Whitman students fight for dog rights in Olympia
Fighting against the mistreatment of dogs in Washington’s puppy mills, Theresa Edwards and Audrey Long, two seventh-graders from Whitman Middle School have spent two years getting involved in Washington’s legislature to create a bill to protect these neglected animals.
Edwards first wrote to Senator Jeanne Kohl-Welles and other 36th District legislators two years ago regarding the issue of puppy mills in Washington State.
As of late January the Seattle Times reported nearly 600 dogs in Snohomish and Skagit counties were seized in raids. The dogs were sick, matted, standing in their own feces and left without food and water. They were deemed to be in need of immediate medical care.
According to the Humane Society, “Puppy mills are breeding facilities that produce purebred puppies in large numbers. Often puppies are sold directly to the public via the Internet, newspaper ads, or at the mill itself. In other cases they are sold to brokers and pet shops across the country.”
Documented problems that arise from puppy mills are overbreeding, inbreeding, minimal veterinary care, poor quality of food and shelter, lack of human socialization, overcrowded cages and the killing of unwanted animals. These problems can result in consumers purchasing puppies who face immediate veterinary problems or harbor genetic diseases that come about years later, as reported on the Humane Society of the Unites States website.
In January of 2008 Kohl-Welles replied back informing Edwards and Long about the public hearing and first reading of Senate Bill 6408, a “lemon law.” The bill would protect consumers who had unknowingly purchased a sick or dying animal from a pet shop, breeder or directly from a mill.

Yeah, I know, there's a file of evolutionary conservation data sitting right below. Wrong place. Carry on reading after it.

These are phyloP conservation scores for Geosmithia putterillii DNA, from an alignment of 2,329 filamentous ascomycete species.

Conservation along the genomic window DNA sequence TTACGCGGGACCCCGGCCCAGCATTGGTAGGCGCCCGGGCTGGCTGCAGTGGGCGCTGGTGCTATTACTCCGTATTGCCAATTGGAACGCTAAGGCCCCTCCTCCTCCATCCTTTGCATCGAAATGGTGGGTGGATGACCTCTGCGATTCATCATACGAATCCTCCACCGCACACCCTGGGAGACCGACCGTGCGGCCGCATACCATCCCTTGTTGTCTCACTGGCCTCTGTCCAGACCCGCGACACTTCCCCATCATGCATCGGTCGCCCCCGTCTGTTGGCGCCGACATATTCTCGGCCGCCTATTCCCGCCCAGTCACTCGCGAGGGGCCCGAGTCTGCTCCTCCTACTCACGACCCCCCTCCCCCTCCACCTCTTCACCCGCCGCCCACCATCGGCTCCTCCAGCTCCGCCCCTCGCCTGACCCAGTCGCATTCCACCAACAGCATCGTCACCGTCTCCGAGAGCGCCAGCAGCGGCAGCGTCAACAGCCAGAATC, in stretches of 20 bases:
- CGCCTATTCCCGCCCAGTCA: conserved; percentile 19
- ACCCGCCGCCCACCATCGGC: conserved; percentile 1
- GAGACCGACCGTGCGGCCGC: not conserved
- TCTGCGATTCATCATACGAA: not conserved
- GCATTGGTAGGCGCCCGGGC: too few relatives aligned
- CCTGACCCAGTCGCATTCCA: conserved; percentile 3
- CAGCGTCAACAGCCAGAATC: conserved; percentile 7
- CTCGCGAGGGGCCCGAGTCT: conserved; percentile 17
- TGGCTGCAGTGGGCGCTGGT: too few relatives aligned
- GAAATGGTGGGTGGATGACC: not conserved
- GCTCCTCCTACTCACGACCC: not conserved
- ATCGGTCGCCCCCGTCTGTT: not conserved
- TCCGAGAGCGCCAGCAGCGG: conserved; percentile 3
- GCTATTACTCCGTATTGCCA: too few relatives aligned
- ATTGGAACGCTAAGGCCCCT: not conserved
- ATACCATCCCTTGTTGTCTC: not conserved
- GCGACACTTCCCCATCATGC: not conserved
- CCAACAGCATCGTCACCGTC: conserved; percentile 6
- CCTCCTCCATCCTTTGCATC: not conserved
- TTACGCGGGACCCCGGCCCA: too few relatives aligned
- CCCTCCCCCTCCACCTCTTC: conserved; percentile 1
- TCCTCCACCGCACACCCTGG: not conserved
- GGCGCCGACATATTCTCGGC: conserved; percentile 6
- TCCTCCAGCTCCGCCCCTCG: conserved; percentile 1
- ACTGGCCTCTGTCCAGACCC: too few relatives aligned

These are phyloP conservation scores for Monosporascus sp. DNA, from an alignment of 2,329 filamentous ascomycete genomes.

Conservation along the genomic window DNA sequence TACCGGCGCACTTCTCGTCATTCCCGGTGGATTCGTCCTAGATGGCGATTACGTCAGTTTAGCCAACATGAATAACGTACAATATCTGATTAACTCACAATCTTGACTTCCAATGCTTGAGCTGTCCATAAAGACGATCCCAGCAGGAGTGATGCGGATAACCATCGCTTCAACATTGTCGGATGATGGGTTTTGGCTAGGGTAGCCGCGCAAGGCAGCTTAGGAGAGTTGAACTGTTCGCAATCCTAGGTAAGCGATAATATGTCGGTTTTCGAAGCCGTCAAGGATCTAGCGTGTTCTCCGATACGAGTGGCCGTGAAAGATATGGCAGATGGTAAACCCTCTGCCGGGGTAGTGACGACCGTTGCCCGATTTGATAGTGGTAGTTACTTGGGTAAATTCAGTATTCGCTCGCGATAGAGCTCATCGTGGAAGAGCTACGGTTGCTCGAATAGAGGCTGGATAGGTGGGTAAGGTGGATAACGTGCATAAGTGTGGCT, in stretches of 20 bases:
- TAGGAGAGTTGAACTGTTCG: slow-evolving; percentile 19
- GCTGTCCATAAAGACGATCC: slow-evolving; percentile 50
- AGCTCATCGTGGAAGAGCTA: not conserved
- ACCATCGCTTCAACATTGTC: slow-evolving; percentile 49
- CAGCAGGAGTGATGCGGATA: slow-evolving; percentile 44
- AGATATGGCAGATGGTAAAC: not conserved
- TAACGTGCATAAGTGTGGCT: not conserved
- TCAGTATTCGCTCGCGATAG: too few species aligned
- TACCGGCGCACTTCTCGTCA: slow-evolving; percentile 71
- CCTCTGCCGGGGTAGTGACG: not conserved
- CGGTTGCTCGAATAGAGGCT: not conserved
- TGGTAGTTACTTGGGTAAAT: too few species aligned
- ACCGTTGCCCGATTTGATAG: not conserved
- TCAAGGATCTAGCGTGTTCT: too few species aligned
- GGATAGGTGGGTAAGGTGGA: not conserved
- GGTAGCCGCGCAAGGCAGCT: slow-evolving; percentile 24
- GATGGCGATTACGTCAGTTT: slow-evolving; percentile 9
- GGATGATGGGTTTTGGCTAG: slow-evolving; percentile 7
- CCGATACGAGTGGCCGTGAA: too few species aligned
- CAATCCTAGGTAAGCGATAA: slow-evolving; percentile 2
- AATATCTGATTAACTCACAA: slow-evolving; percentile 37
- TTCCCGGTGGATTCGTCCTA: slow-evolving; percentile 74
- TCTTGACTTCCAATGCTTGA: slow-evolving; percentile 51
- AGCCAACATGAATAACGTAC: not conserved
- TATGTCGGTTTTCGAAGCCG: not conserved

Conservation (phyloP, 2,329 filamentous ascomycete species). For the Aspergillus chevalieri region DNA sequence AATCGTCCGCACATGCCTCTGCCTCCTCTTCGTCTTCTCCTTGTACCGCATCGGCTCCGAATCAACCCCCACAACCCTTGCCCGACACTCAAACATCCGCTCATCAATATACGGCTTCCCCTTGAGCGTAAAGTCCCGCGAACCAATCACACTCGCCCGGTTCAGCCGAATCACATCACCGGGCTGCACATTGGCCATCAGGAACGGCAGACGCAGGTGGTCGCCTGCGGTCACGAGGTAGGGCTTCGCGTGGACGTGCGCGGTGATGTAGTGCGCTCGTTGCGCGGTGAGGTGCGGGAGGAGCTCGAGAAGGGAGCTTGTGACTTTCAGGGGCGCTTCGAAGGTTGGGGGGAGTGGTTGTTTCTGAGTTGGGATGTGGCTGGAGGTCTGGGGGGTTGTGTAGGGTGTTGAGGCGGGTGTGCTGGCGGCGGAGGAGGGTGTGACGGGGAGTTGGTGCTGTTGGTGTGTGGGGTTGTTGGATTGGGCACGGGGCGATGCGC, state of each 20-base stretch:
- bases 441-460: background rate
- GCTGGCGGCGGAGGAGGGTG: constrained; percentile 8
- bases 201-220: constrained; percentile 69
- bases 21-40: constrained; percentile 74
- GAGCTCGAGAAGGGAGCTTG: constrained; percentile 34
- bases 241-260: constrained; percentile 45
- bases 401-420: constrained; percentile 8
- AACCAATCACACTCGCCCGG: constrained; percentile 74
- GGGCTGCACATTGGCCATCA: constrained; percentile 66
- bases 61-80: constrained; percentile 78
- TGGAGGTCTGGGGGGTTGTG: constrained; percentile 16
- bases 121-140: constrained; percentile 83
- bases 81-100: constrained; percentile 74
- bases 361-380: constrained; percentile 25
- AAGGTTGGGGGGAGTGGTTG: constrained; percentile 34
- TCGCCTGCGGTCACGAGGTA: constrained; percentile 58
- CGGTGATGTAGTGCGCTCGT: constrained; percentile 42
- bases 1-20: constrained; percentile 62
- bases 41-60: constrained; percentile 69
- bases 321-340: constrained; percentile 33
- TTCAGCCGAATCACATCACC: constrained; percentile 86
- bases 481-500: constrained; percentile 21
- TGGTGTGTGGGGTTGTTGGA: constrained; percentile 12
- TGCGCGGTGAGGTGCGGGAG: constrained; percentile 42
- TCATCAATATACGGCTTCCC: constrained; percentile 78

“It really wasn’t what we were aiming for but we decided that it was a start,” said Edwards. “So we went to Olympia and testified for it. (Bill) 6408 eventually died after making it into the second committee, but that only inspired us further.”
For their efforts in testifying for Bill 6408 both girls were honored and received the annual PAWS Youth Helping Animals Award last April.
With a taste of legislation in their mouths, Edwards took the initiative and wrote again to Representative Reuven Carlyle and Mary Lou Dickerson along with Senator Kohl-Welles urging a bill that would more directly address the conditions inside breeding facilities, said Edwards.
Fortunately, Kohl-Welles informed them about Bill 5651 which she was sponsoring. The Bill was an act pertaining to large-scale dog breeders. It seeks to eliminate “puppy mills” by prohibiting a person from owning, possessing, controlling, or otherwise having charge or custody of more than 25 dogs with intact sexual organs over the age of four months at a time, reported WashingtonVotes.org.
“The bill was actually addressing almost all the things we were fighting for,” said Edwards. “So we were really excited about that, it was definitely what we were looking for.”
Testifying for the bill on Feb. 9 in Olympia, Edwards and Long were prepared with their testimonies but were cut off short with the number of people who were also testifying in support of the bill.
“It was like 12 for it and four against it,” said Long. “We recognized people against it who had testified against Bill 6408 last year.”
The girls are now waiting for the next hearing and are waiting for the house and senate decisions.
“They’ll decide to pass it or pass it as a substitute where they will make a change to it and accommodate to people who testify against it,” said Long.
The girls said they hope the bill will come out successful and hope people understand and support its worth.
“To get people to care, they have to know how horrific the conditions are and how there’s diseases the puppies can get that can harm people,” said Long.
A few tips they advise those who are interested in purchasing a dog are:
-People should get dogs from shelters because even if breeders home raise the animals some may acquire them from puppy mills.
-If they are getting a dog from a breeder they should see where they came from and meet both the mother and father dogs.
-If they see any dogs that are in dirty cages they should never buy it from there.
-If they see bad conditions they should report it to the Humane Society or the American Society for the Prevention of Cruelty to Animals.
-Do not buy a dog from the pet shop. Animals are placed in small cages and are usually bought from brokers who buy the dogs from puppy mills or are sold directly to the shops from the puppy mills.